Friday 20 July 2018

Murdered MP Jo Cox's husband quits charities set up in her name following harassment claims

Father-of-two leaves his role as director of the charities More In Common and The Jo Cox Foundation

Brendan Cox, husband of MP Jo Cox, outside the Old Bailey after the conviction. Photo: Reuters
Brendan Cox, husband of MP Jo Cox, outside the Old Bailey after the conviction. Photo: Reuters

Shehab Khan

The husband of the murdered MP Jo Cox has stepped down from the charities he set up in her memory following accusations of sexual harassment.

Brendan Cox has left his role as director of More In Common and The Jo Cox Foundation after saying he would “take full responsibility” for his actions.

A former colleague from Save the Children made accusations about his conduct, which were then followed up by allegations published in the Mail on Sunday that he forced himself on a woman during a trip to Harvard University in 2015 which was reported to the police.

Mr Cox denied preying on the two women while he was married to Jo Cox and described the allegations as a “massive exaggeration”. He did however admit that his behaviour had made “people feel uncomfortable”.

“I want to apologise deeply and unreservedly for my past behaviour and for the hurt and offence that I have caused,” Mr Cox said.

“In the aftermath of Jo’s murder, I promised that I would dedicate my life to two things, firstly loving and protecting our children and secondly fighting the hatred that killed Jo.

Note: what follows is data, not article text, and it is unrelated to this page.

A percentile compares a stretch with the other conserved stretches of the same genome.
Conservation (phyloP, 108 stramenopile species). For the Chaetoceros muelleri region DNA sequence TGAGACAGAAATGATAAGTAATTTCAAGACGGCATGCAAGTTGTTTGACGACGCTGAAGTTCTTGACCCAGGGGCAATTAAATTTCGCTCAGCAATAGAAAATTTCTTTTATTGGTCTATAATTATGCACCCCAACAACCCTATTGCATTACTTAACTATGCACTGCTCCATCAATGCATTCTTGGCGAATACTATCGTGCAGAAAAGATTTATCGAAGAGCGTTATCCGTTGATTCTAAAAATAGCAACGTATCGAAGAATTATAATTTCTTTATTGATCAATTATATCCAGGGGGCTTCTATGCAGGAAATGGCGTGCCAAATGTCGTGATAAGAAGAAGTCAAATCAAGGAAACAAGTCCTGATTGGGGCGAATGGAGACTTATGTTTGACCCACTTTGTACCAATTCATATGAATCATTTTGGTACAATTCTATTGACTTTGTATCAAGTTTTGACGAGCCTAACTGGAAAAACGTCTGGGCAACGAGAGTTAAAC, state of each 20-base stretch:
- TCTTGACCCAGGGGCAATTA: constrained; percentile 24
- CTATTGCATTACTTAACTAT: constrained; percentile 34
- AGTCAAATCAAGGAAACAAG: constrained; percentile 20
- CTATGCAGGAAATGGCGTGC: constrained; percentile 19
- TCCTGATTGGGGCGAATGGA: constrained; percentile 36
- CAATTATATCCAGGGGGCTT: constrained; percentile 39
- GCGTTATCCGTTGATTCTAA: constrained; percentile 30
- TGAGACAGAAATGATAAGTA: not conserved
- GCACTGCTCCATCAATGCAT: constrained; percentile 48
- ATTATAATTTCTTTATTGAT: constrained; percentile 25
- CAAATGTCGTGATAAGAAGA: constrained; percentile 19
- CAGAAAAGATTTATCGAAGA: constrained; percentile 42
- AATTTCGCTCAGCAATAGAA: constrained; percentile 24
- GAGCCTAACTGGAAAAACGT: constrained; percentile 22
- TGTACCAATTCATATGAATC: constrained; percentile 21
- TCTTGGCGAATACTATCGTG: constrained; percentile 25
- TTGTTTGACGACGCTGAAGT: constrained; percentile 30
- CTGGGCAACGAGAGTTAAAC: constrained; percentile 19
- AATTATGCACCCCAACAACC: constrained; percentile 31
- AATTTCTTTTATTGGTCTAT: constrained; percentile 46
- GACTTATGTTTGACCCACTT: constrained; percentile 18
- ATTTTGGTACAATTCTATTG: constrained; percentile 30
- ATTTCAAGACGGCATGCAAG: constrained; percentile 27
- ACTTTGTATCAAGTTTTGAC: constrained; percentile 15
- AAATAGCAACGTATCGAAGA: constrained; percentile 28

“In the last few days allegations from several years ago have resurfaced that makes concentrating on both of those tasks much more difficult. For that reason, while away over half-term, I decided to step down from my current public roles for the time being.

“While I do not accept the allegations contained in the 2015 complaint to the police in Cambridge, Massachusetts, I do acknowledge and understand that during my time at Save the Children I made mistakes and behaved in a way that caused some women hurt and offence. This was never malicious but it was certainly inappropriate.

“In the past I have focused on disputing what I felt was untrue in the allegations, but I realise now that it’s more important to take full responsibility for what I have done.

“I am committed to holding myself to much higher standards of personal conduct in the future.”

The Jo Cox Foundation said it accepted the resignation and that it remained committed to continuing on the work.

“Since establishing the Jo Cox Foundation, the trustees and staff have admired the integrity, commitment and dedication that Brendan has shown in our work to create a positive legacy for Jo,” a spokesperson for the charity said.

“The Jo Cox Foundation was established in September 2016 to channel the energy and determination generated by Jo’s life and murder into practical efforts to advance the causes she championed.

“The trustees and staff remain committed to continuing this important work and honouring Jo’s life.”

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